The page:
Ladle the soup into the blender with the cashew cream and blitz until smooth – work in batches if necessary.

Return the soup to the pan, season with salt and pepper to taste and reheat if needed. Spoon into bowls and dollop on or swirl in the reserved cashew cream and serve with crusty bread.



Nut-free: the cashew nuts can be substituted for 125g/4½ oz silken tofu, which blends really nicely into the soup and also gives you a low-fat, high-protein addition, too.

Get ahead: as with most soups, I’ll often make this in a big batch and freeze half in individual portions for an emergency nutritious lunch.

MANGO AND COCONUT CHICKEN(Time taken 50 minutes / Serves 6)


‘I started to make this recipe when the kids were little and I was trying to introduce more spice in their diet. The addition of mango brings a mellow sweetness to the curry, balancing out the spices perfectly. For more heat, I like to scatter some chopped fresh chilli on mine at the end. Or for a hotter curry for everyone, you can add chilli flakes at the start. You can also cook veggies in the sauce to bulk it out.’


2 tbsp coconut, sunflower or rapeseed (canola) oil

1 large onion, finely diced

2 tsp grated ginger

5 tbsp Korma or a mild curry paste

1 tbsp tomato purée

800g/1 lb 12 oz boneless chicken pieces (thigh or breast), cut into bite-size chunks.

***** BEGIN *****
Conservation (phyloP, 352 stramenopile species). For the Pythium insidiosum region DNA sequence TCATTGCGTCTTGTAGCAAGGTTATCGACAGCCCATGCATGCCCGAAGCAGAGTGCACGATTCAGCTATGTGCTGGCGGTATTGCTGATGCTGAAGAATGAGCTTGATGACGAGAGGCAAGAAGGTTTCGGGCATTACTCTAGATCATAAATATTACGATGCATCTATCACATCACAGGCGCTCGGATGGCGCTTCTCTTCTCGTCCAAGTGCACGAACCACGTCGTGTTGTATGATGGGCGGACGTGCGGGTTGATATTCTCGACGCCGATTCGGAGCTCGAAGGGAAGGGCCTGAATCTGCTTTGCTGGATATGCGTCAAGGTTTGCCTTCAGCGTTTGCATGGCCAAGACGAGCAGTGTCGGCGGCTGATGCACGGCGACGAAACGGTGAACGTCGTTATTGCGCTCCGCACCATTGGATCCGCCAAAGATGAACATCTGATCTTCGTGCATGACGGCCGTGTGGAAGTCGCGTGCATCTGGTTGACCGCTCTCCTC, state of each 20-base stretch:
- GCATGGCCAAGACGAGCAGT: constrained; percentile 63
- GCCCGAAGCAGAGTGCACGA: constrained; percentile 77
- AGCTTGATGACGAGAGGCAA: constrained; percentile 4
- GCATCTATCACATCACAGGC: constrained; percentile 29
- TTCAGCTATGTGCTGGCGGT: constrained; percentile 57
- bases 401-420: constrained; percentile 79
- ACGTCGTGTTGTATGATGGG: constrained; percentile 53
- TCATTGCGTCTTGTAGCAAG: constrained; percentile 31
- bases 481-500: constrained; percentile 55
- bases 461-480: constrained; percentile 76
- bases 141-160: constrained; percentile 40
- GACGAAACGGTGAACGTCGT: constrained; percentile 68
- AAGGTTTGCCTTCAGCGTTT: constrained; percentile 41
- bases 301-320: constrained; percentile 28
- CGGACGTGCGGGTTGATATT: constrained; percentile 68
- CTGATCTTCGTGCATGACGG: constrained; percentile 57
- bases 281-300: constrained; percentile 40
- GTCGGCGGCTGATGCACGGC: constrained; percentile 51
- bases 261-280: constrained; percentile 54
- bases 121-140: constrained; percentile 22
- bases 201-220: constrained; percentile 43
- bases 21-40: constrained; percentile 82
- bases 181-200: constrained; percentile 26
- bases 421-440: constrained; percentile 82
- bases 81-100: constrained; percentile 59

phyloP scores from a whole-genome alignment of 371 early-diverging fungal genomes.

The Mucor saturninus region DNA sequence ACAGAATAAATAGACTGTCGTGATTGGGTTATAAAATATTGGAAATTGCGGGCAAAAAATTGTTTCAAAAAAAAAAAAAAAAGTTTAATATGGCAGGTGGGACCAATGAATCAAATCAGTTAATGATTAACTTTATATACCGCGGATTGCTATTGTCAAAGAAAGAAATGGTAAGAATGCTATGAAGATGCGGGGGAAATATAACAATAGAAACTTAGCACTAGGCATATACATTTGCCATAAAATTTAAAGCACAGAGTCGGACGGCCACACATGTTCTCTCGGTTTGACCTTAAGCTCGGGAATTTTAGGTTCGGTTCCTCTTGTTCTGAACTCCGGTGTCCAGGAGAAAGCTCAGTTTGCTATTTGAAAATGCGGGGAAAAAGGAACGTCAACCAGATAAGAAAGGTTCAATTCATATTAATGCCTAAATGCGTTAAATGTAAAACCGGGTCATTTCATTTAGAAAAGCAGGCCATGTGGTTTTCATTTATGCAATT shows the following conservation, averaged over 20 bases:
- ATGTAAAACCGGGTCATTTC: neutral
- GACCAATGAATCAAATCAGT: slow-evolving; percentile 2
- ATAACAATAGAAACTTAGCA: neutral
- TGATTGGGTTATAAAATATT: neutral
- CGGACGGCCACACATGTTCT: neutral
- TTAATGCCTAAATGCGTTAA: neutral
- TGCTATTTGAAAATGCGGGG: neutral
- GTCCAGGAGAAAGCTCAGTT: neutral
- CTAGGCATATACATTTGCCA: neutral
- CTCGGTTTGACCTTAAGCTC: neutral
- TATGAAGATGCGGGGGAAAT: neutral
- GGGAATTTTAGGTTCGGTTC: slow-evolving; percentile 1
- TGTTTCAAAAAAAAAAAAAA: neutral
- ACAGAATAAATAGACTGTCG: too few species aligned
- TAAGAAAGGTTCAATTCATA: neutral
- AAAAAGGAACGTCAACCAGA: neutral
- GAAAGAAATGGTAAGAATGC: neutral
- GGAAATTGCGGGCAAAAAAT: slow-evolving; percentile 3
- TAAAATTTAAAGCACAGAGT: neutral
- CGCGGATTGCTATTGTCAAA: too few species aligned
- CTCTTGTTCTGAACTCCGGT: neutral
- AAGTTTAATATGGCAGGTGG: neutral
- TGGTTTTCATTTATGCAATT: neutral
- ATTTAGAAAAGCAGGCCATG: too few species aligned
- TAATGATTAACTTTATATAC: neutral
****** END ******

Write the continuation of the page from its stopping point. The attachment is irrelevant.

1 x 400ml/14 fl oz tin coconut milk

1 large ripe mango, peeled and chopped into small pieces

75g/2¾ oz ground almonds

flaked sea salt

To serve:

½ –1 mango, peeled and sliced

handful of toasted coconut flakes

Steamed Basmati Rice


Heat the oil in a large wide saucepan over a medium-high heat. Add the onion and ginger. Sauté for about 8 minutes until the onion is softened and becoming golden. Add the curry paste and tomato purée, stir for around 30 seconds or so, before mixing in the chicken. Stir to coat in the paste and

cook until the chicken has started to brown all over.

Mix in the coconut milk, mango and ground almonds. Bring to a simmer and cook uncovered for 30 minutes for the sauce to thicken and the chicken to cook through. Season to taste, and serve with

sliced mango, coconut flakes, and coriander on top, alongside the basmati rice.



Pescatarian: make the sauce as above but minus any chicken. Once its cooked, add skinless fillets of any sustainable white fish, salmon or even some prawns. Spoon over the sauce and bring to a simmer. They will only need 5–10 minutes cooking time, depending on their thickness.

Vegetarian: diced paneer, halloumi and chickpeas are good protein-rich substitutes for the chicken, with the addition of cauliflower florets and broccoli to bulk out the sauce.

Nut-free:if you can’t have ground almonds then the same quantity of desiccated coconut can be used.